Grouse Mountain will be closed for scheduled maintenance on various dates this month: Monday, April 15, Monday, April 22, Tuesday, April 23, and Thursday, April 25. There will be no access to the Skyride and mountaintop facilities on these dates.
For information on today's activities and dining options, please visit Today on Grouse

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Last week we noticed our first Barn Swallows of 2018 flying around the Peak offices of Grouse Mt.  It was a welcome sight that, to us, means Spring is officially here. The swallows are here from the Spring until about September when they begin their long migration back south.  

The birds will begin nesting soon - this begins with building new nests, or simply renovating old ones, using a mixture of mud and saliva to build and cement the nests together. 
Barn Swallows have an extremely long migratory route.  Their range extends across most of both North and South America.  In the late winter months the birds will leave their winter grounds in South America and fly North, generally returning to the area where they were born.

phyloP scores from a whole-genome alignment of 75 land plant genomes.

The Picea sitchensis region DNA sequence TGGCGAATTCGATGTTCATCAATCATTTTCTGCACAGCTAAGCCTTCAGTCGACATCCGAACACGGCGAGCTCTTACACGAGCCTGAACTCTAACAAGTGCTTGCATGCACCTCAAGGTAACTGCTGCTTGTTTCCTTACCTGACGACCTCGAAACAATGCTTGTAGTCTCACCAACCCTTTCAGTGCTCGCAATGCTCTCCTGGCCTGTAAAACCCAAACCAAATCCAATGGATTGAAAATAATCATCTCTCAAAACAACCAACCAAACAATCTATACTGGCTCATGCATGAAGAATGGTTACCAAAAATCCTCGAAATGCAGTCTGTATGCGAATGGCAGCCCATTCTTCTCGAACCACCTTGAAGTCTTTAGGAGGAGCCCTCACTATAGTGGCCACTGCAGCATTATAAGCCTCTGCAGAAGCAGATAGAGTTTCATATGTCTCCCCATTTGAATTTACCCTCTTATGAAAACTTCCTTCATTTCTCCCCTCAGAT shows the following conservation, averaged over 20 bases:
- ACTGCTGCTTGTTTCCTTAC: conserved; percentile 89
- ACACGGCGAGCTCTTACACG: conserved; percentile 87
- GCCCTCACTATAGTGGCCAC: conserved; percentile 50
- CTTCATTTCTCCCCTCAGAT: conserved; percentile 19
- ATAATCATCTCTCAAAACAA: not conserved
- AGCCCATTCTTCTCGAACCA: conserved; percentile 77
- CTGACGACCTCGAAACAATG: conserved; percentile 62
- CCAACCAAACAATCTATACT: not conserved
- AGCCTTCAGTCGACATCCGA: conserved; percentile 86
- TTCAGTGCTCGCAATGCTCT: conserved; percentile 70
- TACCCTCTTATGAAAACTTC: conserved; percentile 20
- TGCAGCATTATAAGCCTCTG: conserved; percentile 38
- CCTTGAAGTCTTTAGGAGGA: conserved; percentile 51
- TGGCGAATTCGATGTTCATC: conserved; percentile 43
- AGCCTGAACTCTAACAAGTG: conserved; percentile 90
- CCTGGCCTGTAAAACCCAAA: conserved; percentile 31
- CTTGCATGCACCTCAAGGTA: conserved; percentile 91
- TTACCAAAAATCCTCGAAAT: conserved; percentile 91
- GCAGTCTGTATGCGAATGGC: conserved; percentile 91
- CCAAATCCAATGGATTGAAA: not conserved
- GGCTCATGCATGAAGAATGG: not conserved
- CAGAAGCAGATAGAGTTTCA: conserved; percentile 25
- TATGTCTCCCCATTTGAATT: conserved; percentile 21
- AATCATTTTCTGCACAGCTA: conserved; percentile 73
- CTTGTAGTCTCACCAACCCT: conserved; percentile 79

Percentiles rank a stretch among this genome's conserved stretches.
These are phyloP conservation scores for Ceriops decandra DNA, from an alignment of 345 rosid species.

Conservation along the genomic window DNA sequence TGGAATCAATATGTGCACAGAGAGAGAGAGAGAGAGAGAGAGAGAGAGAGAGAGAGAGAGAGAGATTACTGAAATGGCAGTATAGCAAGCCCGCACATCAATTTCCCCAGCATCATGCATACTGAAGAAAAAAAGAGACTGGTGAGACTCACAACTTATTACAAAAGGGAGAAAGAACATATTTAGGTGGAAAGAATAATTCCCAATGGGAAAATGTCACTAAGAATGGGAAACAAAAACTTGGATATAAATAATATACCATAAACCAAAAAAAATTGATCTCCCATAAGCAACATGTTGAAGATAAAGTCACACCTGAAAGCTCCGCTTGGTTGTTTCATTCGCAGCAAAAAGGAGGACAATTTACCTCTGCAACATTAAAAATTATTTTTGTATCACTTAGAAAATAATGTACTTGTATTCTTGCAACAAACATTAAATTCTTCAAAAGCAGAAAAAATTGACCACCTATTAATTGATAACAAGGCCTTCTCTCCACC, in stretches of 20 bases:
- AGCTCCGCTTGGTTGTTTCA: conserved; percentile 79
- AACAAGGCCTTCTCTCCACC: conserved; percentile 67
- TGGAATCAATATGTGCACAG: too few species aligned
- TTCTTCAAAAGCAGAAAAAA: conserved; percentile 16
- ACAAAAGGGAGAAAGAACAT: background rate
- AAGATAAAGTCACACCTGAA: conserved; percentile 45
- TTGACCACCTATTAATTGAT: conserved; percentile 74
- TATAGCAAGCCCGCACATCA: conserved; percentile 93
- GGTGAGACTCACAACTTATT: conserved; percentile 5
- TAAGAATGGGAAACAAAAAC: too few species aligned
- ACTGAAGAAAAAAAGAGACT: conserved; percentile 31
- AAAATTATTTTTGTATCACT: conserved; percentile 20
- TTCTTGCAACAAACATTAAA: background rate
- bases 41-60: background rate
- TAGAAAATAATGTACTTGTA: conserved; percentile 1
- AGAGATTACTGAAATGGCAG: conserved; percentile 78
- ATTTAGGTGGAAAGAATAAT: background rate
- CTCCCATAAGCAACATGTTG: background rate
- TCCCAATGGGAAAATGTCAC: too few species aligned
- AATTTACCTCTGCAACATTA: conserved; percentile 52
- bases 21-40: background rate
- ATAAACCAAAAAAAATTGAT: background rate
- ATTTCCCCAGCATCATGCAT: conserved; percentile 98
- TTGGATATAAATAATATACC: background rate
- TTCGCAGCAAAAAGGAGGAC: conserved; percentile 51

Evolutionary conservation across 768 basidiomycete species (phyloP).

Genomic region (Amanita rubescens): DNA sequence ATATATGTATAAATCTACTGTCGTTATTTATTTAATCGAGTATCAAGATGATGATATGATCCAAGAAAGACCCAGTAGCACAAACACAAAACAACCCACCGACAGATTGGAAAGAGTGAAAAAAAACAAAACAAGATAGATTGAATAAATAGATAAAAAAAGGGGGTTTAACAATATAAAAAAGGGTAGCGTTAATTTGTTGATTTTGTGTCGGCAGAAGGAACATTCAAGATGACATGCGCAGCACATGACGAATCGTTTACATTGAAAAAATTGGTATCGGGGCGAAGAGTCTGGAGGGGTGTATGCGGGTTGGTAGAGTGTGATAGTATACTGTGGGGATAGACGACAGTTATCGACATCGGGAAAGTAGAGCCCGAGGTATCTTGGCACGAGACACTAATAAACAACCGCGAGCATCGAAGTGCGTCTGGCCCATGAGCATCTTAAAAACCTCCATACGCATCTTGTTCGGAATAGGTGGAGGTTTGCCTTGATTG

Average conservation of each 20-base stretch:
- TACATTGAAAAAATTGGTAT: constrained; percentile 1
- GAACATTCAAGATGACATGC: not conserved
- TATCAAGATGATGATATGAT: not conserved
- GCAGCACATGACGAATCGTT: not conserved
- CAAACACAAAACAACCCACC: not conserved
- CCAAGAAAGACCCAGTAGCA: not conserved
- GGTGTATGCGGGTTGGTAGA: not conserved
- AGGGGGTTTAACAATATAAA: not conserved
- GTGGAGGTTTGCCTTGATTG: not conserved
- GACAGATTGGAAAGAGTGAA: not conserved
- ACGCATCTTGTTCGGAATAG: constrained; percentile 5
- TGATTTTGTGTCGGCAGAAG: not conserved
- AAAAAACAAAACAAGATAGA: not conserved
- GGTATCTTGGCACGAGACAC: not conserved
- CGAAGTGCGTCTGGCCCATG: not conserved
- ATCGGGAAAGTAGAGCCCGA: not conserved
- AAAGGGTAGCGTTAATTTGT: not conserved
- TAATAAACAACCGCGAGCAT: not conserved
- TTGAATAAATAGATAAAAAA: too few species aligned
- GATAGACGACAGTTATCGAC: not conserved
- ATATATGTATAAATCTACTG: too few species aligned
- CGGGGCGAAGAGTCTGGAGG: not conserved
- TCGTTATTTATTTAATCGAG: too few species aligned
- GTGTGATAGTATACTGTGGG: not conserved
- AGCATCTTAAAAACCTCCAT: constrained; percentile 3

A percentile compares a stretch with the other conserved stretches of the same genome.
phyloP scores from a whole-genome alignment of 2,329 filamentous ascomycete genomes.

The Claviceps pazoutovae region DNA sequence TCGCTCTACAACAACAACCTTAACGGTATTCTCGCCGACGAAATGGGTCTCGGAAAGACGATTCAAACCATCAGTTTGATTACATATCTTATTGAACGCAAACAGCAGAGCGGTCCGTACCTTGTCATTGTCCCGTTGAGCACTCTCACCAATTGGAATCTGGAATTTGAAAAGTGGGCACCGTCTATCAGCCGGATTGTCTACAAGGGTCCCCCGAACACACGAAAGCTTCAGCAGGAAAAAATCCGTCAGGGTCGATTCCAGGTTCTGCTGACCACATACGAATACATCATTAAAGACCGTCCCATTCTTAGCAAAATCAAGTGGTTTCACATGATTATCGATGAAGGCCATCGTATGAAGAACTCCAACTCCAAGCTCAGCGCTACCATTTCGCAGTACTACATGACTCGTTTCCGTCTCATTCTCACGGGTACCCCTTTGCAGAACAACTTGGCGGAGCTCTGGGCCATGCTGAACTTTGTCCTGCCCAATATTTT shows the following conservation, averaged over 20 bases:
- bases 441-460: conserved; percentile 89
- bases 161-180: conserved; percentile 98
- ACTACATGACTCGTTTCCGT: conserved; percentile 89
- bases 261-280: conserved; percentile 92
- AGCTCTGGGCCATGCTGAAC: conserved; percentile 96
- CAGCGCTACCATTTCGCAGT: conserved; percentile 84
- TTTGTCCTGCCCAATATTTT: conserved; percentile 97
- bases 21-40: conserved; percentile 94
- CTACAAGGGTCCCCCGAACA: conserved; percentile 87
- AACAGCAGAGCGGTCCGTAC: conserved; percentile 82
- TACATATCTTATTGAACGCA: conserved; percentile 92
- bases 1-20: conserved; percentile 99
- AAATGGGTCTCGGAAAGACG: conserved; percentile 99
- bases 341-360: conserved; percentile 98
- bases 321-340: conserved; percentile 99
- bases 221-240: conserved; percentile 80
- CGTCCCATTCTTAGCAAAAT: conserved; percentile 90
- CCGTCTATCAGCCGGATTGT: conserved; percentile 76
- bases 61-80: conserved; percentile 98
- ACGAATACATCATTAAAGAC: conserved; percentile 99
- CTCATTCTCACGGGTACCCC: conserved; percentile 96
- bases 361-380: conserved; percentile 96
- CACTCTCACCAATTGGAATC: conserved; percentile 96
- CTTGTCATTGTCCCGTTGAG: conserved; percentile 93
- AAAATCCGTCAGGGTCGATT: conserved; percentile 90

After nesting and raising their young, the birds will gather in large migratory groups in the late summer and early fall.  They will then migrate in large flocks for safety and return to the south before the first snowfall.

Did you know?

Barn Swallows love to nest on man-made structures that provide a flat surface to attach their nest to. Before humans, they would often use cliff faces or other rock features, but now that is rare as there is a plethora of man-made items available.  The females do most of the work gathering mud, sticks, twigs and other materials to build up a tidy cone-shaped structure that is strongly adhered to a firm backer.

How you can help

You can provide assistance to your local Barn Swallows by constructing Barn Swallow nesting platforms .  By helping make nesting and breeding an easy activity you will encourage Barn Swallows to lay two clutches (two rounds) of eggs and help boost population numbers.